2. We can ask people in long term recovery what matters – what indicators we should be evaluating. This is a suggestion that Bob DuPont gave me. 22
  3. We can read the recovery management check-up literature. Christy Scott and Mike Dennis have done work in this area. We can become familiar with those concepts and methods.
  4. We can set up long term care/support frameworks that will start to accommodate the needs of long-term recovery and healing, rather than be limited to short term treatment outcomes. We would thus walk with our patients down the corridor of time, with the lights on, and know where they are.

Hopefully by now:

  • the current limitations of existing measures of clinical response to formal addiction treatment are clear; 
  • you can compare and contrast clinical outcome measures from healing and its indicators;
  • you can discuss a broader framework of whole-person indicators of improvement across Stages of Healing from addiction illness;
  • you know a range of existing stage-specific theories pertaining to addiction;
  • you can discuss the potential utility of Addiction and the Stages of Healing as a framework for advancing assessment approaches, therapeutic strategies, and research agendas. 

By way of review, Addiction and the Stages of Healing pertains to the segments and sequence of improvements during recovery from more serious substance use disorders. For those serving people with moderate to severe substance use disorders (addiction illness), some clinical markers of improvement do exist, and we know they do. And some markers of early recovery have been identified.  But we lack a comprehensive and normed set of bio-psycho-social-spiritual markers of improvement – that is, whole person healing – and we lack their associated measures.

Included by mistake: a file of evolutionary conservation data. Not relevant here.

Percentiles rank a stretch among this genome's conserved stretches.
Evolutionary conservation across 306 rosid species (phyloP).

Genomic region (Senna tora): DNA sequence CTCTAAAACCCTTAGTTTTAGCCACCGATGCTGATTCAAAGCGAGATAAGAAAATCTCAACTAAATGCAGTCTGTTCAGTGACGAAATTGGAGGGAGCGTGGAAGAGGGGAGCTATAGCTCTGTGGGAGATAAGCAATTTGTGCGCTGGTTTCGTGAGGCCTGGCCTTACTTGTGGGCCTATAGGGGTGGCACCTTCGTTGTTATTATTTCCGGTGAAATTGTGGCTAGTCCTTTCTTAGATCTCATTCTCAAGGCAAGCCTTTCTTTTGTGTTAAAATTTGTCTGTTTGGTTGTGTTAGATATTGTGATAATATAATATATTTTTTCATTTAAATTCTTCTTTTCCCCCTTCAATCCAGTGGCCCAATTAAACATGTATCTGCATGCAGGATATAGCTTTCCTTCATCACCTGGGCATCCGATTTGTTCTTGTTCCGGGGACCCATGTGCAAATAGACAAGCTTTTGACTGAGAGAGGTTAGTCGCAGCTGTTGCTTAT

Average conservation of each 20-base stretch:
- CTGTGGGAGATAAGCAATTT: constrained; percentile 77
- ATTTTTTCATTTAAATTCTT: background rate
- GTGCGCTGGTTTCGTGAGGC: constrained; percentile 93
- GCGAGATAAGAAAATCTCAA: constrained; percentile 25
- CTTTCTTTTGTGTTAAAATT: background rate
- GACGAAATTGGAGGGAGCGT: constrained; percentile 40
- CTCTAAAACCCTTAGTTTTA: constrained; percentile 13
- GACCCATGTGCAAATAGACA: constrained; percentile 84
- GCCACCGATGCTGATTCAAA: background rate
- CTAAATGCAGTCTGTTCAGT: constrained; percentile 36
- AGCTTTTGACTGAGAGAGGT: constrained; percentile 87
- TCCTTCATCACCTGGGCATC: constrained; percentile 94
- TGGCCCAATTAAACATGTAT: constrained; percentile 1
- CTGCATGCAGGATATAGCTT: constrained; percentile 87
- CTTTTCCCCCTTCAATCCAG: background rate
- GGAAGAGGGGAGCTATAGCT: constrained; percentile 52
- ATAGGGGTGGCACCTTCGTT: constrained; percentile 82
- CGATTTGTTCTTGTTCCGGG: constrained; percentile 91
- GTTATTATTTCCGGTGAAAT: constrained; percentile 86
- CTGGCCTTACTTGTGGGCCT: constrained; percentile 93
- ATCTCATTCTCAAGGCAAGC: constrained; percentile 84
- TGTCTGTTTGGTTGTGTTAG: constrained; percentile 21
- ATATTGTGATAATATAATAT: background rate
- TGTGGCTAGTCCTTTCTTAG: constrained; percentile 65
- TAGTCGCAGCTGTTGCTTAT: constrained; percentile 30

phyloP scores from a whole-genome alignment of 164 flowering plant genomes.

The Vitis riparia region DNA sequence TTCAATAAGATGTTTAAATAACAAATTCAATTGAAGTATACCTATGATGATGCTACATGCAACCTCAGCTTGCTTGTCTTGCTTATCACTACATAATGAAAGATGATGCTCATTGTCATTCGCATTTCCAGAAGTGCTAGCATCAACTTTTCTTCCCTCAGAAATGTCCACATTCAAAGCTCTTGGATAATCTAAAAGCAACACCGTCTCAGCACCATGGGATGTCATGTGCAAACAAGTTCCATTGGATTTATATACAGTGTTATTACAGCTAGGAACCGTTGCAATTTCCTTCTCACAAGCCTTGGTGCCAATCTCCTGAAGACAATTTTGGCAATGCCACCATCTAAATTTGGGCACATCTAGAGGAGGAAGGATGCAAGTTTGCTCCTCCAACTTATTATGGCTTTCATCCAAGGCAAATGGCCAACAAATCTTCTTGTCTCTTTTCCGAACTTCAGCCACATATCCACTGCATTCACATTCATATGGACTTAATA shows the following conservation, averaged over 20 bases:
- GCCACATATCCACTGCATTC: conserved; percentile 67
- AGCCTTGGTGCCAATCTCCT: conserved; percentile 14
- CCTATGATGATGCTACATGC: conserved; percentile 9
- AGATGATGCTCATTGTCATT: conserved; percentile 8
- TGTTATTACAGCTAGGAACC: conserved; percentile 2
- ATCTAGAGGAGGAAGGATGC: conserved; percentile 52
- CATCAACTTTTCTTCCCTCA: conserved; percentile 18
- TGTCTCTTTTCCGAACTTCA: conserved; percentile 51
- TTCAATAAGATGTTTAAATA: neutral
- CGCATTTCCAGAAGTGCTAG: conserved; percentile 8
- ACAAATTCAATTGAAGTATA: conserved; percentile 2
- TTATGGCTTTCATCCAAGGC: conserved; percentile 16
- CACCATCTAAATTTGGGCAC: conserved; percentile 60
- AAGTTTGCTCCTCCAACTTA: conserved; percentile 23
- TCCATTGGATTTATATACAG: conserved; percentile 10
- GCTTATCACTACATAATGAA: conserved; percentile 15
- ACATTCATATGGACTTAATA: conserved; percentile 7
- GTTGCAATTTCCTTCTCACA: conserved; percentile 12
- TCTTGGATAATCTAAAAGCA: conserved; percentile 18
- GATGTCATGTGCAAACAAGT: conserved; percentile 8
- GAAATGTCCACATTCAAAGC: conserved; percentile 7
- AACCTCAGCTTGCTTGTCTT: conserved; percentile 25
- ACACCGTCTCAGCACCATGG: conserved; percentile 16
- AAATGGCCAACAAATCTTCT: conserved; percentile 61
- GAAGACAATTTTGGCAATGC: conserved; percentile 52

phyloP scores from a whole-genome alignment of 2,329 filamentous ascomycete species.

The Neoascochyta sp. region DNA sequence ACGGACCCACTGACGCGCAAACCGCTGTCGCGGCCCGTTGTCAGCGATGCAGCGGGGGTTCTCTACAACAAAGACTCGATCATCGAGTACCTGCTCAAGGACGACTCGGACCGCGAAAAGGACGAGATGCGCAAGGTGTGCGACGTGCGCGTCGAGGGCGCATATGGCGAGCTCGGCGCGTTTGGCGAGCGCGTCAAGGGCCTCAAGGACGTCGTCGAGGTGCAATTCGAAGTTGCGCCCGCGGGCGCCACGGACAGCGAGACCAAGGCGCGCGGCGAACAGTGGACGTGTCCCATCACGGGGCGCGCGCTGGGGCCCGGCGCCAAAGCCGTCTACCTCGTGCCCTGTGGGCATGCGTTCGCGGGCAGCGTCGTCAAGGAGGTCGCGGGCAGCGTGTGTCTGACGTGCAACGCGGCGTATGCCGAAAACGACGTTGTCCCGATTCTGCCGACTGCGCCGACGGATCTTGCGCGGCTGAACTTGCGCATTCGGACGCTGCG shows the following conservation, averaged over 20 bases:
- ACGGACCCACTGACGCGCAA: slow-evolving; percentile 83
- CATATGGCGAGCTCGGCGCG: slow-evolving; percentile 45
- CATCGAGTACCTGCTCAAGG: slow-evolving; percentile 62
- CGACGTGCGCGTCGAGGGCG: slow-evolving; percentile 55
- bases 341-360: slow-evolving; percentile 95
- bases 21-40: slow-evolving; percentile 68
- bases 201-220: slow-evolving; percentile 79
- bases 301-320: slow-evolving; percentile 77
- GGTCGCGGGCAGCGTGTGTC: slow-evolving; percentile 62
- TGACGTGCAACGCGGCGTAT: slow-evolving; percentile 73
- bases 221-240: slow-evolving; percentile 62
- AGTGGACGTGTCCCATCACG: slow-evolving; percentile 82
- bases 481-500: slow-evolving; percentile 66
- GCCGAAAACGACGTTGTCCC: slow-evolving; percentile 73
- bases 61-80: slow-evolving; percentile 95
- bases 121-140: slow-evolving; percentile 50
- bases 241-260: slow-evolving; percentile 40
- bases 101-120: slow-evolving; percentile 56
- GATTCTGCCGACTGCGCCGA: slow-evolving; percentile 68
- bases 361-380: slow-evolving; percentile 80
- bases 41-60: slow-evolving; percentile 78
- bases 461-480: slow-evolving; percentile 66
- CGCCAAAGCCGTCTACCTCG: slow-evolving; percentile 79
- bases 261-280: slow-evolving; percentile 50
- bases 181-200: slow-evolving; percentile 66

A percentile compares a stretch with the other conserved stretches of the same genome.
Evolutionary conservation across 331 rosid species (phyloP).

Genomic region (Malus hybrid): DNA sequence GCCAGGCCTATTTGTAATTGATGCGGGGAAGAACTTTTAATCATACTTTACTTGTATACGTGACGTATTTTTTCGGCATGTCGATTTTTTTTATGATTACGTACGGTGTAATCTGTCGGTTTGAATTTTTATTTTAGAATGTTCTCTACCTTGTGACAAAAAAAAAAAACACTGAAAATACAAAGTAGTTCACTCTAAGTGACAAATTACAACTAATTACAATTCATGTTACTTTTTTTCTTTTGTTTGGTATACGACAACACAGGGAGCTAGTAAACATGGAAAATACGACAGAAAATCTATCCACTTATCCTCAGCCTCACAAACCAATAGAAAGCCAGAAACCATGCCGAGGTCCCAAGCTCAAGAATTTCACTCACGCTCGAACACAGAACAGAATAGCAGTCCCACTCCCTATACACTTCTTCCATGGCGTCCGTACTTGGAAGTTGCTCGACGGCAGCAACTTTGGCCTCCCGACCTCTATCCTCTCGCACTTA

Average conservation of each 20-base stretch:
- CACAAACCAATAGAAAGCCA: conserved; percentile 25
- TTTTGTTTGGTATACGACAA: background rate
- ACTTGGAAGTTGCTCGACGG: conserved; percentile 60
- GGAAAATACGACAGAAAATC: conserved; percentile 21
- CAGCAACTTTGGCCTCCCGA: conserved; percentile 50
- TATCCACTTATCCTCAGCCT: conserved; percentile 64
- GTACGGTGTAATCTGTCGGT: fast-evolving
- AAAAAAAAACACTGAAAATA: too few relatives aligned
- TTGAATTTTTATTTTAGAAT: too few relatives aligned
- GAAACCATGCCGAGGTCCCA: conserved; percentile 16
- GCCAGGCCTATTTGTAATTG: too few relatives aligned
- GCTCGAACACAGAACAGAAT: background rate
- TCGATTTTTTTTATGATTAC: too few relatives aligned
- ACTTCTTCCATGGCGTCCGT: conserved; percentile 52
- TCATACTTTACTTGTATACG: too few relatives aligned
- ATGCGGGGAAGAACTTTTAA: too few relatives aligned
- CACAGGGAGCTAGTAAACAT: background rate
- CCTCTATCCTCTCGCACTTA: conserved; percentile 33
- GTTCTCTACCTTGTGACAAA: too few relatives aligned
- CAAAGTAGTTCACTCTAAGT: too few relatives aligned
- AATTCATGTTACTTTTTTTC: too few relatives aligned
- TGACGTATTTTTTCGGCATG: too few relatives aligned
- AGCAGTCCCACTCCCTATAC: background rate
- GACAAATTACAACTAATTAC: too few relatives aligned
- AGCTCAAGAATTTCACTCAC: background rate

Would it be important or useful to have this at our disposal? Yes, it would be.  It would help us:

  • sequence and time clinical care and coordination among and between modalities
  • keep long term whole person healing in view  
  • prolong our structure of work with people, while aiming for full recovery and related support
  • and know where the individual patient sits on a norm-reference based set of expectancies against similar individuals with their problem array; we do not have that ability now.

I hope you can see that for clinical service delivery, it would be helpful to know the normative Stages of Healing from addiction, and the normative markers of that healing within each stage.  Hopefully you will begin (in your work with each person, your service systems, and your ongoing research endeavors) to pursue knowing if the person is improving entirely and normatively, rather than only with respect to what we currently measure.

22DuPont, R.L. (2016).  Interview with Brian Coon for the North Carolina Recovery Advocacy Alliance Summit.

In case you missed it, Part 9: STAGE THEORIES RELATED TO ADDICTION is here.

Last Up and Coming Next: “BUT THAT COULD NEVER HAPPEN”